The Democrats’ resounding win in last week’s elections are great for the party — as it is as firmly in control of New Jersey politics as it has ever been, just two years after a much-closer-than-expected gubernatorial race called that into question.
Gaining seats in the Legislature does not necessarily mean gaining support for Gov. Phil Murphy’s Energy Master Plan, however. At least, that’s the feeling of Eric DeGesero, the thoughtful leader of the Fuel Merchants Association of New Jersey.
This isn’t about the governor looking to get rid of gas stoves, he said, this is about people being able to pay their bills, something DeGesero feels will get harder with some of the plan’s proposed mandates when it comes to electrification of buildings (and homes) and a push toward the purchase of more electric vehicles.
“You could say that stoves and cars are culture war issues, but I don’t think so,” he said. “Unlike all of the other culture war issues — school boards and abortion — energy issues are pocketbook issues. They are affordability issues, or what I should say are lack-of-affordability issues.”
The issues are resonating with legislators. Even key Democratic legislators, DeGesero said.
He points to John Burzichelli, the former assemblyman who is now state senator-elect in District 3, a district the Democrats flipped.
“John Burzichelli, then candidate Burzichelli, was the first person to testify at the DEP EV mandate hearing this past fall — and he testified in opposition to it,” DeGesero said.
DeGesero noted that Assemblyman Paul Moriarty (D-Turnersville), who won a Senate seat in District 4 in South Jersey, also has been strong in his opposition to energy mandates — and was the sponsor of the bill opposing the mandate for the electrification of buildings that is similar to a bill that another senator, Vin Gopal (D-Ocean Twp.), sponsored.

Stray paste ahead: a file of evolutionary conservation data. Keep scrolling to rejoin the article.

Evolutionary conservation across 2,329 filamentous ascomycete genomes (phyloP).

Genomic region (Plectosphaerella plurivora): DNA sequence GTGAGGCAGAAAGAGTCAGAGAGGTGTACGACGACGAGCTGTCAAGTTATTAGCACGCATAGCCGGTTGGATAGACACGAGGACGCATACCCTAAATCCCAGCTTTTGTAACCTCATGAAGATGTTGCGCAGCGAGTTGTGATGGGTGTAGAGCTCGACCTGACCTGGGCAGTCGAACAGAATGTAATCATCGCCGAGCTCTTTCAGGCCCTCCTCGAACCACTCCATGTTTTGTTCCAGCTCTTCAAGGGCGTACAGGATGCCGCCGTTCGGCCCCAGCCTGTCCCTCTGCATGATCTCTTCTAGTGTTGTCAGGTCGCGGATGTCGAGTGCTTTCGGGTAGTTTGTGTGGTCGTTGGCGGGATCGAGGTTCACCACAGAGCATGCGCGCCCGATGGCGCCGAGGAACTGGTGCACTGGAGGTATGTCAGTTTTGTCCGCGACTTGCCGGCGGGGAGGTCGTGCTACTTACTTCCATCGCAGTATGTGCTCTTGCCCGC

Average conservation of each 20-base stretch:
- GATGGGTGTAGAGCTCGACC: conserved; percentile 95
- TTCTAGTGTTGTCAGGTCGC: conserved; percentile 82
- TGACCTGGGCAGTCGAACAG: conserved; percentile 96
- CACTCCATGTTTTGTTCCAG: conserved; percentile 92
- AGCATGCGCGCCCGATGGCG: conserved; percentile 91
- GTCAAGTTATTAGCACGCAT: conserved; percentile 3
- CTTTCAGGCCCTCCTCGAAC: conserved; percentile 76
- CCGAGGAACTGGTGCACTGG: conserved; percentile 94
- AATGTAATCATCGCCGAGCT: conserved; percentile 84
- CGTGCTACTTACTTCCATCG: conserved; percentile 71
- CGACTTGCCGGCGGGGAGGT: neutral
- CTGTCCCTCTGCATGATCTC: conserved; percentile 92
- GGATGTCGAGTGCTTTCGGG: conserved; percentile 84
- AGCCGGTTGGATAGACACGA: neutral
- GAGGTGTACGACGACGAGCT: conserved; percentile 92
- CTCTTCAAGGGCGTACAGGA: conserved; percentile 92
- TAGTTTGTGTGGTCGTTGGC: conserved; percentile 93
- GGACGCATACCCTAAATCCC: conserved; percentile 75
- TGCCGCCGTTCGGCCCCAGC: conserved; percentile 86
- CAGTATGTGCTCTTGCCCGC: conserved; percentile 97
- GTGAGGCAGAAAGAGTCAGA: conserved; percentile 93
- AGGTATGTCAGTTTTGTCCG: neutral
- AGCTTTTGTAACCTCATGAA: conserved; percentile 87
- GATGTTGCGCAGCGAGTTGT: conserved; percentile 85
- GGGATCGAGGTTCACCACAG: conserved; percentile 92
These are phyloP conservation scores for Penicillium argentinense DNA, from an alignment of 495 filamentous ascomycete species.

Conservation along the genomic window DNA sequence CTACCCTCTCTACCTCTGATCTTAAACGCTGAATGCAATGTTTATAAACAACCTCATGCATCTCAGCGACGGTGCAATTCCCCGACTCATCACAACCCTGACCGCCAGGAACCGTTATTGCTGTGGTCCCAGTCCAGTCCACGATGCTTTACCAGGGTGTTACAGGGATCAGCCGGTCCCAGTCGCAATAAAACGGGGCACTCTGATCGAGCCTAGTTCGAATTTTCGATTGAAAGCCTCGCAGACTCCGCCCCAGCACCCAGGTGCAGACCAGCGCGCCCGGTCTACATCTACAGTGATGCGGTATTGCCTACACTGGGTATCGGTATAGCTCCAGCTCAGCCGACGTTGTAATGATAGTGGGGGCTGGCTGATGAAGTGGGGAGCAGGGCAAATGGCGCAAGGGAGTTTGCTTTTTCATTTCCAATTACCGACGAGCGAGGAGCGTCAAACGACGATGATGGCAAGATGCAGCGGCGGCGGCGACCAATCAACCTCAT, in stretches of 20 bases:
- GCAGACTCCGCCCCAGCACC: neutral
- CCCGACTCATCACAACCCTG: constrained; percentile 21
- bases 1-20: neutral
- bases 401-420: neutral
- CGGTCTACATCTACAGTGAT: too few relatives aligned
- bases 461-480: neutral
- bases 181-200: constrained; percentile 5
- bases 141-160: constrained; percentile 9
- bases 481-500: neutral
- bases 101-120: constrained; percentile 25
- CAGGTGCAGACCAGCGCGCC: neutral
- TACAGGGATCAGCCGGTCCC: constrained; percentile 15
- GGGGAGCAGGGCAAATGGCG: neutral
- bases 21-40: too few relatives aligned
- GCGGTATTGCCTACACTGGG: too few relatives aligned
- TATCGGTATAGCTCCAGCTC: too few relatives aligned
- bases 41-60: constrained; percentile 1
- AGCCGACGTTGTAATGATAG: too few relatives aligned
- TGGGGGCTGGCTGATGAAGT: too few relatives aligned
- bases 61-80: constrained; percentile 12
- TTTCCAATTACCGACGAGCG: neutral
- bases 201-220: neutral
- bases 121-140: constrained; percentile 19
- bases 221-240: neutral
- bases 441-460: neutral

And DeGesero points out that Sen. Joe Lagana (D-Paramus) was against electrification mandates, too — meaning there is opposition in South, Central and North Jersey.
“In four of the most contested legislative districts, all four winning Democratic legislative slates were all on the side of opposing the governor’s mandates for electrification,” DeGesero said.
DeGesero is confident all of these elected officials will maintain their positions and not bow to potential party pressure.
“I haven’t seen anything to indicate they would change their stance on these issues,” he said.
Not that DeGesero takes comfort in any of this.
“I’m always worried,” he said.
But he’s hopeful — hopeful that real discussion can occur about the Energy Master Plan and its impact on the ratepayer as well as the environment.
“The election was about affordability,” he said. “And all issues involving energy are about affordability. Democrats are increasingly saying, ‘We need to hear more on this.’
“And that’s a good thing.”